Thats interesting Agni-II 16 T and as per wiki Agni-IV 17T :eek:

speculative range of Agni-V upto 8K look like not so speculative and A-6 weigh around 60-70 will very much indicate the range of atleast 10K

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Re: Indian Missiles and Munitions Discussion

Postby Singha » 05 Feb 2013 21:12

I think range is more important for K4 than A6 since we expect our subs to patrol deep in the southern IOR/south pacific.
ideally a 10,000km range with a 750kg payload presents a lot of challenge given smaller dimensions of K4. it will have to be much more high tech than A5.

A5/A6 only needs around 6K max to reach the farthest part of Cheen. they can afford to throw a MAZ tel as the payload given the size of the missile.

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Re: Indian Missiles and Munitions Discussion

Postby nash » 05 Feb 2013 21:19

In wiki, they mention about K-5 which will be SLBM variant of A-6, yes A-6 with 6K range is enough to target China.
But K-5,if the concept exist, with 10K range will be usefull.Arihant class SSBN not required to lurk only in BoB, they can go deep in the Indian cean or pacific ocean far away from war.

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Re: Indian Missiles and Munitions Discussion

Postby koti » 05 Feb 2013 21:40


ramana
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Re: Indian Missiles and Munitions Discussion

Postby ramana » 05 Feb 2013 21:51

SS, The 10t class vehicle going to~ 2K km is the B05 or K-15 in the ballistic mode.
In the hypersonic cruise mode its 700km-1500km. lesser ramge for lower atmosphere travel.

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Re: Indian Missiles and Munitions Discussion

Postby negi » 05 Feb 2013 22:54

A lot of gain in the range has to do with the switch to composites for fuselage instead of maraging steel; that itself improves the propellant fraction by a significant factor.

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Re: Indian Missiles and Munitions Discussion

Postby SaiK » 05 Feb 2013 22:59

range: does it matter after it has escaped! perhaps range would be exponential after it reaches orbital space.

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Re: Indian Missiles and Munitions Discussion

Postby ramana » 05 Feb 2013 23:50

Saik, but cant defeat physics na? Range is roughly equal to the the final velocity, ~7k feet per sec will cover all points on earth.

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Re: Indian Missiles and Munitions Discussion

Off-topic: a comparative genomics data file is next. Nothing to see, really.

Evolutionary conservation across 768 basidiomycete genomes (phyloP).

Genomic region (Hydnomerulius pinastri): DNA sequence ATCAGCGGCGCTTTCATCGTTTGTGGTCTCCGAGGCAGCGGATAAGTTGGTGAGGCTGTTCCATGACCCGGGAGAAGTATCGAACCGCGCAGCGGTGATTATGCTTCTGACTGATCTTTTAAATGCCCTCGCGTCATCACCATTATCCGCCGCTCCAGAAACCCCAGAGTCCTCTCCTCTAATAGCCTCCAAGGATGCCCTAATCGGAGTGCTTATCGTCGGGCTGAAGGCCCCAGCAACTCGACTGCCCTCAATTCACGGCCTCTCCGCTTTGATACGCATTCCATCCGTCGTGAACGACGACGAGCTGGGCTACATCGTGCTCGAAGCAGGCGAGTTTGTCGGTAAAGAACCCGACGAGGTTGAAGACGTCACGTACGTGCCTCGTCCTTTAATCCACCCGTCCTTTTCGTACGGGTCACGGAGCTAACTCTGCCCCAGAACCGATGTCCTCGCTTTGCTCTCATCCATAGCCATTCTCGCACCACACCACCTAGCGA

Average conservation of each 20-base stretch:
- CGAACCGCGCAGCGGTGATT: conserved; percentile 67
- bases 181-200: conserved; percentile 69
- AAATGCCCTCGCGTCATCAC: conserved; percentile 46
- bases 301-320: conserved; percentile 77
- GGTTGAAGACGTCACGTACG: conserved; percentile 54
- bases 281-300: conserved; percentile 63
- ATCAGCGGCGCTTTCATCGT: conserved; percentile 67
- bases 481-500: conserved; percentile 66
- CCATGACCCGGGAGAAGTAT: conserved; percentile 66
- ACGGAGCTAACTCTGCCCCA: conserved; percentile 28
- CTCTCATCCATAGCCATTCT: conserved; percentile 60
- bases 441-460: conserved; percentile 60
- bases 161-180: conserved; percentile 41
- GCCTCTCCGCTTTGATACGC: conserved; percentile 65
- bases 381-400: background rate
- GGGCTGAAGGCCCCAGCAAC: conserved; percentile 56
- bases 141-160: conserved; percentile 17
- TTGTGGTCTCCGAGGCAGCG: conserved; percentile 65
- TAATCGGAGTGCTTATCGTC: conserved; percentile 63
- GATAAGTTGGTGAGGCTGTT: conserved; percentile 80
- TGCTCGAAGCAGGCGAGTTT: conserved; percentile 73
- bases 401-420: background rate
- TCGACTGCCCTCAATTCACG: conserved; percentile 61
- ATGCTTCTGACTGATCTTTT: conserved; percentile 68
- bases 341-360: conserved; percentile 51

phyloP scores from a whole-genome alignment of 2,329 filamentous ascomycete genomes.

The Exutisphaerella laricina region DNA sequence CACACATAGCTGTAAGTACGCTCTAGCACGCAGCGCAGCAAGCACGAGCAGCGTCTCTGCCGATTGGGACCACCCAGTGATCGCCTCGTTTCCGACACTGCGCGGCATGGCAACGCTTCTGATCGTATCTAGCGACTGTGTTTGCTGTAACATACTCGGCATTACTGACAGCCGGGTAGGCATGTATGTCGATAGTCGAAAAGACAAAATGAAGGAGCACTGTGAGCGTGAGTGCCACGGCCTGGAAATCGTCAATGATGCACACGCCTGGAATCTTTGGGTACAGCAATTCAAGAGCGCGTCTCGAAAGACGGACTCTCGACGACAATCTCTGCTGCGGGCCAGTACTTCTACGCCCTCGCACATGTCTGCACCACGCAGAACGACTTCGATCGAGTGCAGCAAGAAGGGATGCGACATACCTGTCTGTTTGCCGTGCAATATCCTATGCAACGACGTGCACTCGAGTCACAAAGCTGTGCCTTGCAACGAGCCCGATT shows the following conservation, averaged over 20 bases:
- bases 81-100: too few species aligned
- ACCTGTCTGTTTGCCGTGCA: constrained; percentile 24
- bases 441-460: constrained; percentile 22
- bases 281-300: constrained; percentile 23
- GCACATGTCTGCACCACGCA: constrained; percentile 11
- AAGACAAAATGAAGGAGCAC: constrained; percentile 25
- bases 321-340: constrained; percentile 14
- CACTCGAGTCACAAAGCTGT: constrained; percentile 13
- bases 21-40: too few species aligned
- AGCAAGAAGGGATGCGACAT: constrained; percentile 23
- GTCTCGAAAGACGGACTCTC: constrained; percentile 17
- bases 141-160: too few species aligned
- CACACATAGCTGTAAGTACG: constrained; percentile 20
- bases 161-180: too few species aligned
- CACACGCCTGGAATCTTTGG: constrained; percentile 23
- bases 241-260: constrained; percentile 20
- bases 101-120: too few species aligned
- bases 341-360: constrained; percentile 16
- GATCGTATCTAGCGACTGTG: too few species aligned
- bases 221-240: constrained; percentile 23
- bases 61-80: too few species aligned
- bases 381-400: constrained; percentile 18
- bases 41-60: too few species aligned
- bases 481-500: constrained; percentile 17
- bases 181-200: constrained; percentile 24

Postby vasu raya » 06 Feb 2013 03:08

In addition to being a testbed for MIRV and MaRV technologies this new 20m behemoth will also serve as the on-demand SLV perhaps

The TELAR with a 20m canister will be interesting to watch, guess it will be common across all Agni series missiles, this is in consonance with DRDO's statements that all (future?) missiles will be canisterized.

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Re: Indian Missiles and Munitions Discussion

Postby Prem Kumar » 06 Feb 2013 03:48

I also dont think that the A6 weight being 15-20 Tonnes more than A5 makes too much sense, if the warhead weights add upto 1 Tonne, as in A5. A back of envelope calculation:

a) Average density of A5 (yes, I know this number doesn't make much sense - but its useful to make a point) = Weight/volume = ~900 Kg/m^3

b) Adding 2.5 m height with the same average density would result in a weight increase of 7 Tonnes

For a weight increase of 15-20 Tonnes, the upper stage must be packed with some really high density materials, assuming the rest of the stages are the same. The bus will definitely be high density. But I dont see the weight increasing by 15-20 T, unless of course, DRDO is stating that A6 has a range of 6000 Km onlee, but delivers a 2.5 - 3 Tonne payload, distributed in a 4 or 6 MIRV configuration!

To get to Trident-2 level of miniaturization for K-X, we have some ways to go. 1st stage composites + I think there is much more work needed on the propellant side of the business.

Also, Avinash Chander last year had stated that A3 had to loft a 2 - 2.5 Tonne payload because of a sub-optimal payload packaging. They had overcome this problem in A5, which is why the latter needs to deliver only a 1.5 Tonne payload. More optimizations will come
Last edited by Prem Kumar on 06 Feb 2013 09:59, edited 1 time in total.

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Re: Indian Missiles and Munitions Discussion

Postby ramana » 06 Feb 2013 04:15

Did you account for 4-6 payloads say ~1 tonne each? So throw weight itself is 4-6 tonnes instead of 1 tonne.

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Re: Indian Missiles and Munitions Discussion

Postby SaiK » 06 Feb 2013 05:41

I thought we would have the designs ready for 250kg per cone. does it need to be 1T each eventually?

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Re: Indian Missiles and Munitions Discussion

Postby wig » 06 Feb 2013 09:41

Lighter BrahMos will have same firepower

The lighter version of BrahMos supersonic missiles being developed by its manufacturers for firing from air will not lack in terms of firepower when compared to their heavier cousins deployed with the Army and the Navy.